Music Theory: Minor and Major Chords and their Tonalities

July 9, 2018

Chord types can be organized in many different ways, but one of the easiest ways to put chord types into separate categories is with the simple question, "major or minor?" Does anyone reading know why this is the case? 


The answer is quite simple; at least, very simple to those who have an understanding of music theory. In jazz and to some extent in classical music, almost every chord has either a major or a minor tonality. For example, let's say you are in the key of C concert and you play on a piano the notes C, Eb, and G. You have played a C minor chord - in this case, the reason it's a minor chord is completely due to the Eb note. A C major scale includes the notes C, D, E, F, G, A, and B, but does not include an Eb - therefore, the notes C, Eb, and G can't be a C major chord of any sort. 


But once we head into minor scales, all the notes of the above-mentioned C minor chord will be present - the C, Eb, and G. That's how we know the above-mentioned C minor chord really is a C minor chord. Meanwhile, a chord with the notes C, E, G, and B must be some type of C major chord because C, E, G, and B are all part of the C major scale. (By the way, the notes C, E, G, and B form a Cmaj7 chord.)


Dominant seventh chords technically are neither minor nor major chords, though, because a C7 chord includes an E (the E note is part of the C major scale, making the chord major). However, the C7 also includes a Bb - and a Bb note implies the chord is a minor tonality. Therefore, the C7 chord is given the name "dominant", which implies that it's sort-of major and sort-of minor. But the C7 chord is generally considered to be more like a major chord than a minor chord because the C7 chord's E note is more important tonality-wise than the Bb note.


There are also some chords that aren't really either major or minor, like diminished chords and augmented chords. However, in jazz these chords are not as frequent as major and minor chords, so we will not explain them in a detailed fashion today.




But what's so important about defining whether a chord is major or minor? There's not much difference in sound between these two kinds of tonalities, right? 

If you went along with the two previous sentences, you were wrong. The difference between minor and major chords is one of the most important differences in music, particularly in jazz, mid-1900s popular music, and gospel music. Minor chords generally encourage thoughtful or sad emotions, while major chords encourage happier emotions. Here are some examples of this:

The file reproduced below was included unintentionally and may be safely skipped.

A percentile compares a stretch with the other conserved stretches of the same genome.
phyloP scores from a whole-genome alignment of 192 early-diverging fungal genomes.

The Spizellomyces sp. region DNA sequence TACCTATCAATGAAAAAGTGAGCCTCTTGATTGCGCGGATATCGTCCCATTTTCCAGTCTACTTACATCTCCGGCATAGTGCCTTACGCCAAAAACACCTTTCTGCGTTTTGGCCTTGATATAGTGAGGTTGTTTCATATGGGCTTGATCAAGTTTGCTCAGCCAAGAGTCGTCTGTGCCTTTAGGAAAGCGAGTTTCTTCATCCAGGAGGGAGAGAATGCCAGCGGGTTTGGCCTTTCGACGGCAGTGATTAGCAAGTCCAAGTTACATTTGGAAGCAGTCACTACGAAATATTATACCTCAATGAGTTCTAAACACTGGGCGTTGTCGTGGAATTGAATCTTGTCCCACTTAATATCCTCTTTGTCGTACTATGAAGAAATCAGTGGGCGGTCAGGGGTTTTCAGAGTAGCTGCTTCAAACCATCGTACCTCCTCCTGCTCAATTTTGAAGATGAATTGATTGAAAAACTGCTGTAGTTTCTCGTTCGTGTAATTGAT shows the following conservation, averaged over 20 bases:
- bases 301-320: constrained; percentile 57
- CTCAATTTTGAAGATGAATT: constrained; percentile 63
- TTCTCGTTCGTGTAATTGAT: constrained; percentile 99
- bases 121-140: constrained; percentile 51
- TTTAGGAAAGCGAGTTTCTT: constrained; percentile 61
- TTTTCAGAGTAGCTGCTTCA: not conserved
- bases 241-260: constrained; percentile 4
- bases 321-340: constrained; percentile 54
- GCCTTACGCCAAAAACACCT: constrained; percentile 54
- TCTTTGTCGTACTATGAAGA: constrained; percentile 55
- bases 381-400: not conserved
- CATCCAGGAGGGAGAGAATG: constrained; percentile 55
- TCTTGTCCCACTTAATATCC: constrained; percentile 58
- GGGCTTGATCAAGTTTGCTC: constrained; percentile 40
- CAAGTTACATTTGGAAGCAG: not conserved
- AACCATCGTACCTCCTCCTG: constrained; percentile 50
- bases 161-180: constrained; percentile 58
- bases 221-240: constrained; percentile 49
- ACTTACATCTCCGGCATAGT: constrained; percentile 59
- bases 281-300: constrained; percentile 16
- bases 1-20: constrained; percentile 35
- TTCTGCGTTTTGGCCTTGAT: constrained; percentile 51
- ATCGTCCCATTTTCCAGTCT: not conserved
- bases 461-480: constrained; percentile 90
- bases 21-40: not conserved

Stolen Moments, a tune written almost completely with minor chords that has a general minor tonality


St. James Infirmary, a minor blues


Yardbird Suite, a Parker composition that's written mostly with a major tonality (major key). Can you detect which part of the tune goes into minor?


Cherokee, another tune associated with Parker that clearly has a major tonality


Notice the clear difference of emotion between the first two above recordings and the second two - the first two recordings encourage sad emotions and thoughtfulness and the second two recordings evoke merry, almost bouncy emotions. However, keep in mind that the second two are played by Charlie Parker, who rarely, if ever, sounded sad. But these four recordings should give you the general idea.


These recordings should, therefore, make clear the difference between major and minor. Most tunes switch between these two types of tonalities, so the differences between major and minor are not so obvious to the casual listener as they could be. But remember that if music was all written in minor keys or all written with major tonalities it would not be nearly so interesting on an emotional level to any listener, even the most dedicated listeners and jazz fans.


Therefore, when musicians are putting together a repertoire or selection of tunes for any concert or performance and they want some variation between each tune, they should try to alternate between tunes with mostly major tonalities and tunes with mostly minor tonalities. Just think: playing Stolen Moments and then moving on to Cherokee would definitely provide varying emotional moods for an audience!

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